State prosecutors build case in 1971 politically
motivated killing of SFPD officer
No evidence revealed
SFPD spokesperson Neville Gittens stands beside a poster
of slain SFPD officer Sgt. John Young who was murdered in cold
during a politcally motivated attack on the Ingleside police station
By Brent Begin, Bay City News Service
January 23, 2007
SAN FRANCISCO (BCN) - The California attorney general's
office is building a case against eight former members of the
Black Liberation Army in connection to the 1971 death of a San
Francisco police sergeant.
Many of the men had been in and out of custody on suspicion of
killing Sgt. John Young in a politically motivated attack, but
they had since been released without a conviction.
Investigators said today that that these arrests were based on
evidence uncovered in the past years using new technology and
forensics of all kinds. Deputy California Attorney General Maggy
Krell did not release that evidence today.
Deputy California Attorney General Maggy Krell
San Francisco resident Richard Brown, 65; Ray Michael Boudreaux,
64, and Henry "Hank" Watson Jones, 71, both of Altadena,
Calif.; Herman Bell, 59, and Anthony Bottom, 55, both currently
incarcerated in New York; Francisco Torres, 58, of Queens, NY;
and Harold Taylor, 58, of Panama City, Fla., have all been charged
with the murder of Young and with conspiracy to murder police
Richard O'Neal, 57, of San Francisco was also arrested on conspiracy
to murder police officers but was not charged as an active participant
in the murder of Young.
Another suspect, Ronald Stanley Bridgeforth, 62, has also been
charged with murder, conspiracy to commit murder and aggravated
assault on a police officer in connection with his participation
in the murder of Young, although his whereabouts is unknown.
Attorneys representing the men said that they have not seen any
new evidence that would implicate their clients. Michael Burt,
who represents Boudreaux, said today he had no idea why prosecutors
would continue this case now despite the fact that a federal grand
jury was unable to indict his client in 2005.
"Well that's the big question," Burt said. "This
case is 35 years old and you have to have some pretty good evidence
to bring back a case this old."
Burt added that Boudreaux, a Vietnam veteran and an electrician
for the county of Los Angeles, was in no way involved in a six-year
conspiracy to attack the Ingleside station and other targets.
"As far as I know the government is charging my client with
murder," Burt said. "My client did not murder anybody.
The government has even said that my client was not at the scene
of the crime."
Young, 51, was working at the station on Aug. 29, 1971 when two
men entered the station, stuck a shotgun through a hole in the
protective glass and killed the 22-year veteran.
Four years later, a San Francisco judge dismissed a case against
Boudreaux and two other men, all arrested in New Orleans, because
police there reportedly used torture to extract information.
In 2005, Boudreaux was once again imprisoned along with Jones,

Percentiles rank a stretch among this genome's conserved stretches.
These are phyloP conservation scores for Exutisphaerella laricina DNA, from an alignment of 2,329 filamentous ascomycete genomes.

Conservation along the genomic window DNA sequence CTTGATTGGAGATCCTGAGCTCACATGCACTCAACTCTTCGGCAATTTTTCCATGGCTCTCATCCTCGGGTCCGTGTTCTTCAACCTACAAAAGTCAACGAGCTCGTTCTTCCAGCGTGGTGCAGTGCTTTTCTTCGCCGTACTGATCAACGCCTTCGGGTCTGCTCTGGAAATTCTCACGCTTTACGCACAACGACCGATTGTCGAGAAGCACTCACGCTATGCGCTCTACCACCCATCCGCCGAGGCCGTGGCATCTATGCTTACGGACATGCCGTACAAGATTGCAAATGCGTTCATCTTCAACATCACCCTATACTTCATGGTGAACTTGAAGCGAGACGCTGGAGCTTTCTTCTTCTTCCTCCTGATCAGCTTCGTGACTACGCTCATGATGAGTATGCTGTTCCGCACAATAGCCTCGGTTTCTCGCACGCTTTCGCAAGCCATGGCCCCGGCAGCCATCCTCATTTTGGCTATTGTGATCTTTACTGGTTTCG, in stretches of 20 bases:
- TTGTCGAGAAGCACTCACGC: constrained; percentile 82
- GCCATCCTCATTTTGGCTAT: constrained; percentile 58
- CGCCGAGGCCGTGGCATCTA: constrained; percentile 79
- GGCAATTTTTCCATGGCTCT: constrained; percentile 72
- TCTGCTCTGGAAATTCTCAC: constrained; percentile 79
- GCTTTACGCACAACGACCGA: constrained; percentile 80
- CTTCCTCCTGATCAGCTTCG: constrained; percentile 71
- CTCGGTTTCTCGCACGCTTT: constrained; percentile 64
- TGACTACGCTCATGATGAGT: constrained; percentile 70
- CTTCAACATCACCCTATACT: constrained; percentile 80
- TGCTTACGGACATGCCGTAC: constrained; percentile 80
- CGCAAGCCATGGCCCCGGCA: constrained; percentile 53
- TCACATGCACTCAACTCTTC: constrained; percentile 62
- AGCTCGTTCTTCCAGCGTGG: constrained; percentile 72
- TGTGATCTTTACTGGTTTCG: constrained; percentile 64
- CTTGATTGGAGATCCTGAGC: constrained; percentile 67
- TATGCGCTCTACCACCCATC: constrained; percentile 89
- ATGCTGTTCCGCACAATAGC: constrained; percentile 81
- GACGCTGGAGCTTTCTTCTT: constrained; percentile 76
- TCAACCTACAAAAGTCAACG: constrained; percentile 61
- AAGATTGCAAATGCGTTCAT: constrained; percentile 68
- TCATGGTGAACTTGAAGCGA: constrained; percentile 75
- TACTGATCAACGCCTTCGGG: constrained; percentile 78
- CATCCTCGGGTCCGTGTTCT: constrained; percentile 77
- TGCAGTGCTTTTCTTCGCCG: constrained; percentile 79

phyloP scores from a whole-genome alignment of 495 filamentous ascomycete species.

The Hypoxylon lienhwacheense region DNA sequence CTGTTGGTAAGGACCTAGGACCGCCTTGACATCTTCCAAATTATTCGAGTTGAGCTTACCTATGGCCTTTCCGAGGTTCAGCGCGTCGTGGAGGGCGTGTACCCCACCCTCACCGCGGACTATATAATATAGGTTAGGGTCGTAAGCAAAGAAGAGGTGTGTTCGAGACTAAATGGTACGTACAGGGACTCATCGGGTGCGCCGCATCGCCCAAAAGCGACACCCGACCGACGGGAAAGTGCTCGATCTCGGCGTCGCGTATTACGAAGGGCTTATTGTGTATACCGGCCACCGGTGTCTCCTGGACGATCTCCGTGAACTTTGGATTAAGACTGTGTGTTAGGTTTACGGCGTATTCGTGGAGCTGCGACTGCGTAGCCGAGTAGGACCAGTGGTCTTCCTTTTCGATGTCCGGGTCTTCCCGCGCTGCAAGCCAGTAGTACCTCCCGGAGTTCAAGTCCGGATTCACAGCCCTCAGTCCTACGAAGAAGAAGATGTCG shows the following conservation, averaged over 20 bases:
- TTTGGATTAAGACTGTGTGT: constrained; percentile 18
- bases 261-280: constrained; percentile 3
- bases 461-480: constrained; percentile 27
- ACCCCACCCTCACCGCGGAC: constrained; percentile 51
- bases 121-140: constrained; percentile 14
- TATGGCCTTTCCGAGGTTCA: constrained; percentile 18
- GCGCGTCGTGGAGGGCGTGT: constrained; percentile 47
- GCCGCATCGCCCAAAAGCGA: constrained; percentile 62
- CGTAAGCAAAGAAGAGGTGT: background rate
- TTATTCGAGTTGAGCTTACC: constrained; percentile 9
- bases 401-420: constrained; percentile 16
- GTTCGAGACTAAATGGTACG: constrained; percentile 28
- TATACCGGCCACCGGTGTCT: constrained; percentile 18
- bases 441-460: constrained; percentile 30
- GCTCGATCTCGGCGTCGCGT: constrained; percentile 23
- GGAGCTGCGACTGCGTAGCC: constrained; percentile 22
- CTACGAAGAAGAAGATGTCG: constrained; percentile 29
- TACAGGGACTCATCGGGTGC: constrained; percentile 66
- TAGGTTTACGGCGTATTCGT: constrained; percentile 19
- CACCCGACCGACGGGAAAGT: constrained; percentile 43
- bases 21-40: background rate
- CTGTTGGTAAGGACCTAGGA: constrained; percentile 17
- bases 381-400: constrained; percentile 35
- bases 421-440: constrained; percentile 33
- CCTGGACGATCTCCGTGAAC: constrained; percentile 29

Brown and Taylor for refusing to testify in front of a state criminal
grand jury investigating the case. They were released when the
grand jury's term expired.
Those men were taken into custody today along with Torres and
O'Neal, according to police.
O'Neal was arrested early this morning at his San Francisco home
in the 700 block of McAllister Street, and police arrested Brown
in the 1000 block of Fillmore Street also this morning.
The charges of conspiracy to kill law enforcement officers occurred
between Oct. 21, 1968 and 1973, according to police. They include
attempted murder on four different officers, the bombing of a
police officer's funeral, the murder of two New York City police
officers, the attempted bombing of Mission police station and
three armed bank robberies.
Deputy Chief Morris Tabak of the San Francisco Police Department's
special investigations bureau said the killing, which also left
a civilian employee at the station injured, was motivated by radical
"The sentiment during the late 60s early 70s was a strong
anti-government sentiment and across this country there were revolutionary
groups including the BLA that were bent on creating terror and
chaos by assassinating law enforcement officers, and the only
purpose was not who they were but what they represented, and we
believe the motive behind this particular group was just in the
furtherance of those revolutionary views...
"It's a real victory for law enforcement that these folks
will finally have to answer for their actions over three decades
ago," he added.
Deputy Chief Morris Tabak
Police Chief Heather Fong took time today at a news conference
to recall the life of Young, a World War II veteran.
"He was doing community policing before that word was even
coined," Fong said. "One of the most poignant memories
of Sgt. Young was how he would take underprivileged youth to the
now-defunct Playland at the beach and give them money so that
they could have a good time."
San Francisco Police Chief Heather Fong
Young had been promoted to Sergeant just six months before he
was murdered. He bled to death on the floor of Ingleside station
after he was shot at pointblank range in the neck and shoulder,
according to police accounts.
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